Starless Night: Prepackaged and pointless

Starless Night by R.A. Salvatore

While reading THE LEGEND OF DRIZZT series, I’ve developed the grim suspicion that every time R.A. Salvatore looks at his characters and thinks “time for some development, lads and lasses,” he immediately starts trying to shoehorn in an adventure to go along with it. Apparently one simply cannot have development through conversation or work or leisure or for that matter anything else that does not involve leaping off the hunched shoulders of your barbarian friend to stab an ogre in the face. Granted, maybe it’s just that I’ve read a lot of these novels in quick succession by now and my patience is starting to fizzle a bit, but I do feel on occasion that whenever Salvatore decides to do some character work, there ends up being this substandard, breezy little quest that doesn’t really go anywhere or do anything except give the characters the opportunity to think about Important Issues. This is of cours... Read More

Someplace to be Flying: Memorable, quixotic, original characters

Someplace to be Flying by Charles de Lint

Someplace to be Flying is the story of a gypsy cab driver and a freelance photographer who meet each other during a chance encounter with the “Animal People” in a dark alley in the familiar setting of Newford. This glimpse into a magical other world leaves them reeling, and as they seek out an explanation for the impossible, they are drawn deeper into the world of the Animal People, and the ongoing war between Raven and Coyote.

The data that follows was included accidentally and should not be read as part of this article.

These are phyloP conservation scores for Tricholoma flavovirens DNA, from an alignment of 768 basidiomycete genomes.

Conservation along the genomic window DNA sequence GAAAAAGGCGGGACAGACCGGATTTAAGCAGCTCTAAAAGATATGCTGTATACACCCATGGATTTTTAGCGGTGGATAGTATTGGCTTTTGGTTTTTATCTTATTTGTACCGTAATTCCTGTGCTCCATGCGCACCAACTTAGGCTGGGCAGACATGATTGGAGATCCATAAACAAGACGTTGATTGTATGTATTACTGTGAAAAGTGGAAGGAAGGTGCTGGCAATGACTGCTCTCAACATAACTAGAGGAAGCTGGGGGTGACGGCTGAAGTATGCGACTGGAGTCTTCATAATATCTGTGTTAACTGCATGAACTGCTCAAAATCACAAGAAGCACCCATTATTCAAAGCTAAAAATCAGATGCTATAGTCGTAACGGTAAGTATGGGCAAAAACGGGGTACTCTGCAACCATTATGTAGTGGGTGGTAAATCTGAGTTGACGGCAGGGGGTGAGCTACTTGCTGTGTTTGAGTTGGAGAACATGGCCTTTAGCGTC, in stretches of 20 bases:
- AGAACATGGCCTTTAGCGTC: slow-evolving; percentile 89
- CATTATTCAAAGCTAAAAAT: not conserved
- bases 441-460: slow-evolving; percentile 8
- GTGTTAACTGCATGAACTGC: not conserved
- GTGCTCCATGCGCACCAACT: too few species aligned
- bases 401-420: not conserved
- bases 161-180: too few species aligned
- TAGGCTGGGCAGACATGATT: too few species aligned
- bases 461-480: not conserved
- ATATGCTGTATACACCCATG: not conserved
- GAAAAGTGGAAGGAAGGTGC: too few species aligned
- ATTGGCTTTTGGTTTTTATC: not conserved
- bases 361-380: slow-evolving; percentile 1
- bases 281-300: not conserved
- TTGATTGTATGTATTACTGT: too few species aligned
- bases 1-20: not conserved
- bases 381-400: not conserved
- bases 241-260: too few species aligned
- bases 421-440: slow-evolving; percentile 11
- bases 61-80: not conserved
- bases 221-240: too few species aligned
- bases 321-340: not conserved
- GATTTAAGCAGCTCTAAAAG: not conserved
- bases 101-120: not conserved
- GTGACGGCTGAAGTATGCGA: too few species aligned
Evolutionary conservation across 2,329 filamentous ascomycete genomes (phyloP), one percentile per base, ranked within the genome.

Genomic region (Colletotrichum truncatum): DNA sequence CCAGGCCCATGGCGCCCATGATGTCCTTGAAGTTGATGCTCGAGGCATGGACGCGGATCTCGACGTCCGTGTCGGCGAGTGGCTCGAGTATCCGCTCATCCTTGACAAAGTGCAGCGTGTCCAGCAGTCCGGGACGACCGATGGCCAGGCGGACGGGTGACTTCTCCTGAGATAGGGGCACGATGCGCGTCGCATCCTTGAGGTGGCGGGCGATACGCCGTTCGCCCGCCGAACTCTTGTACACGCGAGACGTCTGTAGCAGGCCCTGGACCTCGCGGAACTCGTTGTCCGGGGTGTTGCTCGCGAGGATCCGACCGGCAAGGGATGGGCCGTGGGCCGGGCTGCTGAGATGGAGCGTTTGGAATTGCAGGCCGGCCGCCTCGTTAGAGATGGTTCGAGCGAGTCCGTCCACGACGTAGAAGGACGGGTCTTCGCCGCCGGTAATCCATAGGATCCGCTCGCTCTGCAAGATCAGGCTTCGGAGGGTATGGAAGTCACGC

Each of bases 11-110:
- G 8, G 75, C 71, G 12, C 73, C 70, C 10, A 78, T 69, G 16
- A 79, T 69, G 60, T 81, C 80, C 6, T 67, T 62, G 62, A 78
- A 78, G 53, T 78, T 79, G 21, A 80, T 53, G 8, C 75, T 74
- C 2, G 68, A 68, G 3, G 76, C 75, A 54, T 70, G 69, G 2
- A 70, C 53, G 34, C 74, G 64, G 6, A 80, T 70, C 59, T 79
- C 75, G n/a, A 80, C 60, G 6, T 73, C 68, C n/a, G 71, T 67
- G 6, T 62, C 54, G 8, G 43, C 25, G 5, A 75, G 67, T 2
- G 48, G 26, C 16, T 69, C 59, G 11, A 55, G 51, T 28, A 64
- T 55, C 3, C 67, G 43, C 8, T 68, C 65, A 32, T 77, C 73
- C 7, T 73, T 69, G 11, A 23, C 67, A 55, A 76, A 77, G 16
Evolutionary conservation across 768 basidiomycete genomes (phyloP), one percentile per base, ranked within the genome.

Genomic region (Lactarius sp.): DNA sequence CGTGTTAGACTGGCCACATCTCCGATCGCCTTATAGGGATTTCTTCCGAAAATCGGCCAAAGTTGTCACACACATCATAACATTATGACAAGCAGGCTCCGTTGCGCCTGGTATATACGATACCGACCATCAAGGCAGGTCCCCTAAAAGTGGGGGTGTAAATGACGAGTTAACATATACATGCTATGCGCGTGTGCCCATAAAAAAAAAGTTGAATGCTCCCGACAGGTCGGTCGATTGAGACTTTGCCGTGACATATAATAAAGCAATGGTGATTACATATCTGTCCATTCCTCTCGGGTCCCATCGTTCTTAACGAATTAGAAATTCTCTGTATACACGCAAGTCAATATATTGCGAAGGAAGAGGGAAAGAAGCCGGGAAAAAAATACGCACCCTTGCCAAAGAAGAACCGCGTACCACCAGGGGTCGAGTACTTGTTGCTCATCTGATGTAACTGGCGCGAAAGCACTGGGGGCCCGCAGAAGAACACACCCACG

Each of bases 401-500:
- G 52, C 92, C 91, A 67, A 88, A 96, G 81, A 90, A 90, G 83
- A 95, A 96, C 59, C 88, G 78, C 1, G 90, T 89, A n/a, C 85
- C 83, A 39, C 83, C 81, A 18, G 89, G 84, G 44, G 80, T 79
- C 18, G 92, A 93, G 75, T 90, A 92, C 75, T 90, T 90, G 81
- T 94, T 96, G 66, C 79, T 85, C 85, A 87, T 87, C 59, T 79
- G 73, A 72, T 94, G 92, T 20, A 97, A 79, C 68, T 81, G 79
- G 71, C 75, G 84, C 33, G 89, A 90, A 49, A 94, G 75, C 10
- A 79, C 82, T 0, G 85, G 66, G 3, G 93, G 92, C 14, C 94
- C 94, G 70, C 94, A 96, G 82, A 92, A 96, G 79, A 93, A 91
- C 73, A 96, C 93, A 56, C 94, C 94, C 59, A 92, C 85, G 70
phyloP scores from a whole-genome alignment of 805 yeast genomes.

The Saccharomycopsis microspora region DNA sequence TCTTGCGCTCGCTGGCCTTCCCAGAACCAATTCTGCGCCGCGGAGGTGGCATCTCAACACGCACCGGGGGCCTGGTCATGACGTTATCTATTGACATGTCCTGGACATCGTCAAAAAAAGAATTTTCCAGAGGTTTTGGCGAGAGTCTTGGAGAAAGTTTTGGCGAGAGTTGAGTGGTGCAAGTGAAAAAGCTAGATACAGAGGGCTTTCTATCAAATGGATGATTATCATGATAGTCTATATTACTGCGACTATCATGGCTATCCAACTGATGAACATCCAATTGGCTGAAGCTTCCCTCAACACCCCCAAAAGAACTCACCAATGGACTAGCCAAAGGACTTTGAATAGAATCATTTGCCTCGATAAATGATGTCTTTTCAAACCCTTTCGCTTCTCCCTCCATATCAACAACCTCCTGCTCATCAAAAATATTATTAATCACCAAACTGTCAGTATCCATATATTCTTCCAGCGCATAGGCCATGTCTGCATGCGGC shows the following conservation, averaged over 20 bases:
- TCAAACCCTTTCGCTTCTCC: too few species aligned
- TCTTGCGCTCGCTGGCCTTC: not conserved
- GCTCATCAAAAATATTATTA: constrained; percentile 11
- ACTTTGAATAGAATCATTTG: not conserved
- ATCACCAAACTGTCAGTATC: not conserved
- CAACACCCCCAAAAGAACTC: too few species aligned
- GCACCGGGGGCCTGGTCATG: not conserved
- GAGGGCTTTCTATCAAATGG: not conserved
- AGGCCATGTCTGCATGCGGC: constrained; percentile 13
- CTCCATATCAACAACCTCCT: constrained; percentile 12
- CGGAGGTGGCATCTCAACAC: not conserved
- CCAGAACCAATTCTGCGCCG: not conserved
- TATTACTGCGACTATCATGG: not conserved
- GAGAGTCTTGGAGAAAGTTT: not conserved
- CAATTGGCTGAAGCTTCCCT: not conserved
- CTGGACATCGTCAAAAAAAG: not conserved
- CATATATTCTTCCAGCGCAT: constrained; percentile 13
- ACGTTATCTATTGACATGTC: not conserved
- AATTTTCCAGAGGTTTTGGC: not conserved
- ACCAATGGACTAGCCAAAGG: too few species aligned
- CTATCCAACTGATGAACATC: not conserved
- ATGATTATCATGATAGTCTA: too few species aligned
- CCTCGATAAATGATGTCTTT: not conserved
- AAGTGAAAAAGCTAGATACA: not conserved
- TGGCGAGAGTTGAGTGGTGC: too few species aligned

Someplace to be Flying starts out with a bang, but then slows down to introduce a large and varied cast of supporting characters and some mythology and backstory. Once the action starts up, though, it is almost impossible to put the book down. It draws you along as you get absorbed into Charles de Lint's vivid, detailed descriptions of his world.

While Charles de Lint normally focuses on the smal... Read More

The Path of Daggers: At least it’s shorter

The Path of Daggers by Robert Jordan

The best thing I can say about The Path of Daggers is that it is significantly shorter than the last few novels have been — only 700 pages (mass market paperback) compared to the 900-1100 page novels that have preceded it. There is much less of the repetitive backstory. I guess Mr. Jordan finally realized that new readers aren't jumping in at this point.

However, that's not to say that there are 700 pages of plot here, either. For again, most of the pages are devoted to minutia such as nearly every word spoken during one of Elayne's 3 hour long rides, every thought that Perrin has while walking around his camp, etc. Most of the significant action is squeezed into the last couple of chapters. The story is still interesting, but The Path of Daggers doesn't advance it far enough.

But what's annoying me most is that the female WOT... Read More